After a while, his parents began visiting occasionally. In 1985, when Val was 9, Alla, who had remarried and moved to New Jersey, was granted custody and her new husband, William Broeksmit, adopted Val. (Alla Broeksmit declined to comment on her son’s death.)
Val was expelled from the Dublin School in New Hampshire for various infractions when he was 13, but he managed to get through Rocky Mountain Academy, a school for troubled teenagers in northern Idaho, and graduated from Albright College in Reading, Pa., in 1999.
He moved to New York, where he took courses in film and television production.
In addition to his mother, his survivors include two stepsisters, Alessa and Katarina, from his mother’s second marriage.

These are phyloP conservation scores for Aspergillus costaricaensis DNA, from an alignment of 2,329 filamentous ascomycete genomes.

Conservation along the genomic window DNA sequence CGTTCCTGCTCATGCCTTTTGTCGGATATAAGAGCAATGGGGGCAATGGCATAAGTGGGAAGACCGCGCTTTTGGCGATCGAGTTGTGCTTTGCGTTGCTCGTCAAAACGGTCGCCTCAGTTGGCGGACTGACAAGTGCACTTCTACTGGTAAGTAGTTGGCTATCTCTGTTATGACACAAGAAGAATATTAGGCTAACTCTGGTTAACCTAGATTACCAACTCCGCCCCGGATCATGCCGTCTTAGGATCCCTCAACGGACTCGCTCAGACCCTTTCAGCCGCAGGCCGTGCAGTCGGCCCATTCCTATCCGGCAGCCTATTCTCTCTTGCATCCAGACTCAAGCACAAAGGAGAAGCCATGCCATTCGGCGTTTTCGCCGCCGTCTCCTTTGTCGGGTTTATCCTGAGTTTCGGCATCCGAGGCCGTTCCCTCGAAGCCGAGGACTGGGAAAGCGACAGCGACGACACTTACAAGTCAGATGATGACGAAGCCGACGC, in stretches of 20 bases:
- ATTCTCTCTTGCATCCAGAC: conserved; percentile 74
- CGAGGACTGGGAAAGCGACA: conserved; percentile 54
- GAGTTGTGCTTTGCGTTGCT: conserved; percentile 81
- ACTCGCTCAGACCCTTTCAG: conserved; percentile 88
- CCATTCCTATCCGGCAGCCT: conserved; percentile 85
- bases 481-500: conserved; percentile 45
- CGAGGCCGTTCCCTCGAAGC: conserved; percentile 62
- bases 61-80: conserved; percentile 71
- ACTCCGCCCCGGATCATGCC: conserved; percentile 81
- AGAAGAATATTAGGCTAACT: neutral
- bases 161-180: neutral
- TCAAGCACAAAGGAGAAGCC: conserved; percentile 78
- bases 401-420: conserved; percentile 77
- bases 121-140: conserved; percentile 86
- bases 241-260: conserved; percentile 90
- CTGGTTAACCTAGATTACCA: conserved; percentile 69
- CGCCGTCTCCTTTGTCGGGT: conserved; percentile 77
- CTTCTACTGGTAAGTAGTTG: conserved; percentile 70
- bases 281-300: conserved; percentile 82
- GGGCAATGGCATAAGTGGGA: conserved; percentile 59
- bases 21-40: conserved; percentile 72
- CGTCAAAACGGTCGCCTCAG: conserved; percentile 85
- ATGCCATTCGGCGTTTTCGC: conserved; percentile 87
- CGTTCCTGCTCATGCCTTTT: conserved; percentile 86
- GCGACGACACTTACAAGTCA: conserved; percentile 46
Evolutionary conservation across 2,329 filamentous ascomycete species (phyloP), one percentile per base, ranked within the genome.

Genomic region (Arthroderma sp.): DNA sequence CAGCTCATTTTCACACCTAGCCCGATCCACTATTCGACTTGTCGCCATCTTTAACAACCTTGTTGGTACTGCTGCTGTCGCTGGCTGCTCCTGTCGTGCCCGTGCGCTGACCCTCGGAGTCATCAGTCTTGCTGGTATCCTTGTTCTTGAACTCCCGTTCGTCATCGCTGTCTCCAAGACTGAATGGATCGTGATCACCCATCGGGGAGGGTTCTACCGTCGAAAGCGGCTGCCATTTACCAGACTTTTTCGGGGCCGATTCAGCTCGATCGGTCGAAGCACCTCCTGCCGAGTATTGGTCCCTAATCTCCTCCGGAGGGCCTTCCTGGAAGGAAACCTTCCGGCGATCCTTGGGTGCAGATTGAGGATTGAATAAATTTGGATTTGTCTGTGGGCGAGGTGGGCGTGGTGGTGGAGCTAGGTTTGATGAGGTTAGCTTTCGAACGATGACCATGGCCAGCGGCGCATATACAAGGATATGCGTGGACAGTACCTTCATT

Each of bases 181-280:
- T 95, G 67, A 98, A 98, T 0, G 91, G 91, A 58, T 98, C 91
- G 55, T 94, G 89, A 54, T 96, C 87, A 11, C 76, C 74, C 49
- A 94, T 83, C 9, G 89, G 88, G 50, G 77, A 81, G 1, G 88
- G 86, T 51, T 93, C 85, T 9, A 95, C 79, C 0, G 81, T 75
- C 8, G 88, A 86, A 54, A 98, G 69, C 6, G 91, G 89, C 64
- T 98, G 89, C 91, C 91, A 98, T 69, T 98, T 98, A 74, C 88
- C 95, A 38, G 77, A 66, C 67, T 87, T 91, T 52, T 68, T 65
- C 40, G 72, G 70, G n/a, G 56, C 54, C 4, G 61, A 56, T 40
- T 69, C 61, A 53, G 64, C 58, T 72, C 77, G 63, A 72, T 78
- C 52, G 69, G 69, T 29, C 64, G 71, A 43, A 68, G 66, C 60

For five years, Mr. Broeksmit dangled the documents he had found through his stepfather’s emails. An article that Mr. Enrich wrote about flaws in Deutsche Bank’s financial reporting for The Wall Street Journal in 2014, before he joined The Times, prompted a drop of three percentage points in the bank’s share price, depressing its market value by more than $1 billion.
The investigations into the bank are continuing. It has already agreed to pay millions in fines for violating accounting controls and concealing corrupt payments.
While whistle-blowers are often dismissed as “selfish, damaged, reckless and crazy,” Mr. Enrich later wrote in The Times, “all of them, regardless of motivation, used secret documents to change the course of history.”